Learning the art of losing
Standing in the shadow of the starting line, ankle-deep in a lake the color of iced coffee, my husband throws me a final fist-bump. It's the signal we use during our daily shift change, when one finishes a workout and the other begins, the passing of a phantom baton. The biggest race of our lives is here -- the ITU Cross Triathlon World Championships -- and we're members of Team USA.
Our race nanny brings over our 4-year-old son, who delivers a good-luck kiss. Austin thinks our red, white and blue team uniforms are almost as cool as Captain America's. We think he's wrong -- they're way cooler. With our last names emblazoned on our chests and rumps, just above the letters USA, we had might as well have capes.
We're not pros. We're parents. With full-time jobs, and a dog, and a yard and professional colleagues who shake their heads and bless our hearts when they hear how we've spent our weekends. Eddie is an insurance agent. I'm an editor with an office job. We work hard, we train hard and we try our best to do it without neglecting our kid.
"How do you feel?" asks my husband, Fast Eddie, whose nickname is not ironic.
He puts his race-number-stamped arm around my shoulders, still dripping from the pre-swim, and we squint through our goggles at the forest of restless limbs around us. Some 316 athletes from 17 countries have come to race on this clear, sunny day in middle Alabama, where the Appalachian foothills are studded with lakes and blessed with world-class cycling spots.
"It's weird," I reply. "I'm not nervous. I'm excited. For the first time in my life, I feel totally prepared."
We've trained harder and smarter than we've ever trained -- seven days a week, with a coach, for months. We've eaten the right things at all the right times. We're hydrated. Rested. Mentally prepared. And on top of all that, we have home-court advantage: This race course winds through our training grounds, the trails where we run and ride every week, 16 miles from our home. Every rock, root and switchback turn is drilled into muscle memory. As far as athletic opportunities go, this is a miracle dipped in karma and deep-fried in good luck.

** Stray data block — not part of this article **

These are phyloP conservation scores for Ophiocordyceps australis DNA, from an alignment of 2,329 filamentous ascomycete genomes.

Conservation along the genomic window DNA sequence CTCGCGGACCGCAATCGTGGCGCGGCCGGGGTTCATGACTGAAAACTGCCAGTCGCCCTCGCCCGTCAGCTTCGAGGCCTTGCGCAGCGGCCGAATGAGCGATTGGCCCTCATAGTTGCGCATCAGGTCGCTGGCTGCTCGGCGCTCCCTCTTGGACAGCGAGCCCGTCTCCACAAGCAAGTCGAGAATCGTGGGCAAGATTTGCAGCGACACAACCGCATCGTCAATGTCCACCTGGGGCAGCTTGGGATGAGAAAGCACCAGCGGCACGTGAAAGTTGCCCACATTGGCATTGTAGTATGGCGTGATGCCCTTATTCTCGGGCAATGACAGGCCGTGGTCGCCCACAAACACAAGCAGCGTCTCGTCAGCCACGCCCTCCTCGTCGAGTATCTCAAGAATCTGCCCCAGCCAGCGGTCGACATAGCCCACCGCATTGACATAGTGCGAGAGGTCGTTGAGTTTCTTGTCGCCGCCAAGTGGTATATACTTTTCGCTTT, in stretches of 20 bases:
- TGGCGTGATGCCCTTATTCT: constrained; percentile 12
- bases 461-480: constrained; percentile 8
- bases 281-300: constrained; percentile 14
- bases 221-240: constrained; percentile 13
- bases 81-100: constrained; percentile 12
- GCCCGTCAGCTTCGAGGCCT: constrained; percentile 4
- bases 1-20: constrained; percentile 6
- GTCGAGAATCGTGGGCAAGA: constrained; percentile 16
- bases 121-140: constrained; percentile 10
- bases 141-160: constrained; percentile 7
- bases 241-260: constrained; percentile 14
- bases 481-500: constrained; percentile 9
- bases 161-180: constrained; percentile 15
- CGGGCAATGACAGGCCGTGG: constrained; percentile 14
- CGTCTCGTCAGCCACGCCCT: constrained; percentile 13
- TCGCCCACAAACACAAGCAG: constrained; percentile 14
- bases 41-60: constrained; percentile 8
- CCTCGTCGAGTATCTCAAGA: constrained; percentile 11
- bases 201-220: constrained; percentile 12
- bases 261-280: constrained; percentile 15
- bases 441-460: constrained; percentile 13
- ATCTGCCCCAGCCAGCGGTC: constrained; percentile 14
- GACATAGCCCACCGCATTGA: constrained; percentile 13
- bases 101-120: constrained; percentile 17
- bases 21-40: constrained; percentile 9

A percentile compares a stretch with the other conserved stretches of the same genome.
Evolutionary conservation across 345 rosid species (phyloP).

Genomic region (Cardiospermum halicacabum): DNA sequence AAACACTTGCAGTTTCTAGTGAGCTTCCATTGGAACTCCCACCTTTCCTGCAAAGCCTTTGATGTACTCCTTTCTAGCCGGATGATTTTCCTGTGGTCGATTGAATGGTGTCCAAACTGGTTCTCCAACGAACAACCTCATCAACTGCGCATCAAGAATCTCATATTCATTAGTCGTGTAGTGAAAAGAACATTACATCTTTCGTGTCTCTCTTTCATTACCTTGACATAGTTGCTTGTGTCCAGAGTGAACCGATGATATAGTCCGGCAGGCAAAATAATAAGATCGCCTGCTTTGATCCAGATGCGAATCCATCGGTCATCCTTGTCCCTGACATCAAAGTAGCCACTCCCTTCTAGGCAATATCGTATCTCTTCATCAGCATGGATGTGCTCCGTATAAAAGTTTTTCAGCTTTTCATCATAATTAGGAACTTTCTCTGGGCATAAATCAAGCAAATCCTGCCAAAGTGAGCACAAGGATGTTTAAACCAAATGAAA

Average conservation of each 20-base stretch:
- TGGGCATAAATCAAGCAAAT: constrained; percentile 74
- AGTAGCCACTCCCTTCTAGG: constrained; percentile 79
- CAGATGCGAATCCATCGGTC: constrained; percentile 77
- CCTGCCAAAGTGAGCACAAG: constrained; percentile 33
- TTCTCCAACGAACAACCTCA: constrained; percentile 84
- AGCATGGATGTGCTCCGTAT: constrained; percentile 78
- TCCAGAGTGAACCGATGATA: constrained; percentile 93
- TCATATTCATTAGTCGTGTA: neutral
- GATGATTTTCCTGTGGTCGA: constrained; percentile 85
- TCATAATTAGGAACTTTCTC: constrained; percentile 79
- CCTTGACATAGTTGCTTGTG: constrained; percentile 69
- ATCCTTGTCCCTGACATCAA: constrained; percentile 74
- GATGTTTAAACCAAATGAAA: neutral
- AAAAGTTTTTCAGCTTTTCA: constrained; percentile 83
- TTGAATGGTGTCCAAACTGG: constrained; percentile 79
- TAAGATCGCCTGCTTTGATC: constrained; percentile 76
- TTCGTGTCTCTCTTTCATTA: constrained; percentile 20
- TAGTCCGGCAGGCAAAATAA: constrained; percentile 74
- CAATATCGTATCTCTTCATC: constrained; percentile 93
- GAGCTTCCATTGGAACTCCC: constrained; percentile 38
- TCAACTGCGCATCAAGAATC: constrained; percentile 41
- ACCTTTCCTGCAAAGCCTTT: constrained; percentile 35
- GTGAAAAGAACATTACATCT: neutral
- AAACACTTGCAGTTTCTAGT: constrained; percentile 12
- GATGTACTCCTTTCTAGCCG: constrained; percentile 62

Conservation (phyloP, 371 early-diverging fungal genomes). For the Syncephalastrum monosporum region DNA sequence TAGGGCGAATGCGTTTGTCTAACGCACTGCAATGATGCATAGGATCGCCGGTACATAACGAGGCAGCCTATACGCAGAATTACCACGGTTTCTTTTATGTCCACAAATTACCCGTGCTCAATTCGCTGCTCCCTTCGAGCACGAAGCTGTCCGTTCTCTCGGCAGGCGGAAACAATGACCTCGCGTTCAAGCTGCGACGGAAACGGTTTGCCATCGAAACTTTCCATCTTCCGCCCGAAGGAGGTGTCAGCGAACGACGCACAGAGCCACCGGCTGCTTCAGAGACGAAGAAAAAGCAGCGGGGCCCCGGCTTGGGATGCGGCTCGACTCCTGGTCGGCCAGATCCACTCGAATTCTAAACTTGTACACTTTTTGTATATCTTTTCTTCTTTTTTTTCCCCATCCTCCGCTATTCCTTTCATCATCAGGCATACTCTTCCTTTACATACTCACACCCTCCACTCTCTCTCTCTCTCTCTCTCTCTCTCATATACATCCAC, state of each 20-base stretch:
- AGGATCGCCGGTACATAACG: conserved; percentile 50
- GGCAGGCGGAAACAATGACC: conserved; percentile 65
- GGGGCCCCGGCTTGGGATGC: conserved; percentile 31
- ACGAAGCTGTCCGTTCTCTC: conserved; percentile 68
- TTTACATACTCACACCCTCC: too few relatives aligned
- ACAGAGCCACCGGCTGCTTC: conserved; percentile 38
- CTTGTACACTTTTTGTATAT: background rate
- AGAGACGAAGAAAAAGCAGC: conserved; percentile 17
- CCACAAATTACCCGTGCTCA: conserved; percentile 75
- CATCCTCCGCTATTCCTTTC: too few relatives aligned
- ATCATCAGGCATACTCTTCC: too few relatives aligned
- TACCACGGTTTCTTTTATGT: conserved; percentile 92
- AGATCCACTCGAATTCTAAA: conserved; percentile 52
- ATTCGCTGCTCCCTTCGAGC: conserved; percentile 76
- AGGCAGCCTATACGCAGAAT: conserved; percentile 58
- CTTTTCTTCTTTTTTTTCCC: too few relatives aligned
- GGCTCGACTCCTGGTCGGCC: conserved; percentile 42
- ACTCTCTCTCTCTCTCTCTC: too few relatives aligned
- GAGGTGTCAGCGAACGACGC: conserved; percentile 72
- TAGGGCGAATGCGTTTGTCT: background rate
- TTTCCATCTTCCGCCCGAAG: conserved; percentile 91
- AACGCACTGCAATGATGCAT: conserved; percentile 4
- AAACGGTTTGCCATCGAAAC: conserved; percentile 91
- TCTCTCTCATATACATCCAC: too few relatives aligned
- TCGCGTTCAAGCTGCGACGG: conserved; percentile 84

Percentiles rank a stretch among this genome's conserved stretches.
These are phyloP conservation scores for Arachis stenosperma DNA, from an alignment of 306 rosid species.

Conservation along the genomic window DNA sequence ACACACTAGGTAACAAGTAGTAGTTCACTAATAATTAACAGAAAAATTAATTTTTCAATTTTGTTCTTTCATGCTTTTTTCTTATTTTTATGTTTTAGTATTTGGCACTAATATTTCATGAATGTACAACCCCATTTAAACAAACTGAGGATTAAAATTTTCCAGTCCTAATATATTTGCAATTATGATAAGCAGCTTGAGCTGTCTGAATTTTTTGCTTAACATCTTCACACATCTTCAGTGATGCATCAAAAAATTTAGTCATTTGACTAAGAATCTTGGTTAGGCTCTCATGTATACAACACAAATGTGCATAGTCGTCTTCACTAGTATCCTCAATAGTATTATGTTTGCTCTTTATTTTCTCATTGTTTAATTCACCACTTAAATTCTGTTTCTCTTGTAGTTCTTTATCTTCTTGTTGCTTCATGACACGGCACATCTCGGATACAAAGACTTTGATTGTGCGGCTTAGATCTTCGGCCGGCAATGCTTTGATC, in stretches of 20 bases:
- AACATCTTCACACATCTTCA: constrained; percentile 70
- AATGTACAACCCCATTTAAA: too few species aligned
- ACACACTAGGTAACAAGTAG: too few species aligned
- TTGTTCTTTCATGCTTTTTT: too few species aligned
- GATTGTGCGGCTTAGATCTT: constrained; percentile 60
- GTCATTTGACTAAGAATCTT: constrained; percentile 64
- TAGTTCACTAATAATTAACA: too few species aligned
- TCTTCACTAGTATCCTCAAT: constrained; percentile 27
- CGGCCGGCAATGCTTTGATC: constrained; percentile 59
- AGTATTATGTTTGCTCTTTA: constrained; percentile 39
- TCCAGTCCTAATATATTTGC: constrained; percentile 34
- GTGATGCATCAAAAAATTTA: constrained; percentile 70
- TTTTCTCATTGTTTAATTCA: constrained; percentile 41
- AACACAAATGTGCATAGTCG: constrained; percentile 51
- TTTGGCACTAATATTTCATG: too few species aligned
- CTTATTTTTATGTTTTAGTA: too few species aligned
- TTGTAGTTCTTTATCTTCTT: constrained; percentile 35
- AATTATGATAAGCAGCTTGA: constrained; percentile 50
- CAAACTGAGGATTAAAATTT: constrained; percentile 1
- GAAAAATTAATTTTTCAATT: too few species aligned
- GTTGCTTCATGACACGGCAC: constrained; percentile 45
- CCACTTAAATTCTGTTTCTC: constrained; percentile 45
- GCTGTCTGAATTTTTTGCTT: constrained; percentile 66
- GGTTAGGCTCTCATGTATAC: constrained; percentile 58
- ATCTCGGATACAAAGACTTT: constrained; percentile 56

Eddie nods. He feels it, too. The race gods are smiling upon us. We know better than to jinx it by voicing the words, but at this moment, we feel the same thing in our guts: This race is ours to lose.
For the amateur athlete, this moment ranks on the Awesome Scale somewhere north of "graduation" and shy of "first childbirth." Having the worlds play out in your own backyard, in a year you're able to qualify, well, that is the stuff of lottery dreams. Last year this event was held in Spain. Next year: The Netherlands. This year: Pelham, Ala., just south of Birmingham, a football town with an Xterra secret: The pros of off-road triathlon call it "perhaps the best course in the nation."
Eddie and I lucked into good athlete genes, but we've never been world-class material. In what seems like a past life, I was a national champion water-skier, but in 14 years of serious training, I never made the U.S. team. Eddie competed in two Eco-Challenges -- multisport adventure races that run on longer than a Faulkner sentence, affording in five or six days of straight racing a few measly hours of sleep in a puppy pile of teammates. Simply finishing was a victory. When we met, in our younger, childless years, our dates involved summits, finish lines and/or stitches. Triathlons were our version of brunch.
Then we married. Had a kid. And life changed, as it does. But we never relinquished our inner athletes. That first excruciatingly sleepless year, we claimed to be "sleep-deprivation training for adventure races." After Austin turned 1, we qualified for, and completed, the 24-hour USARA Adventure Race Nationals. Training hard for something -- anything -- is so deeply ingrained in our DNA that we can't imagine life without it.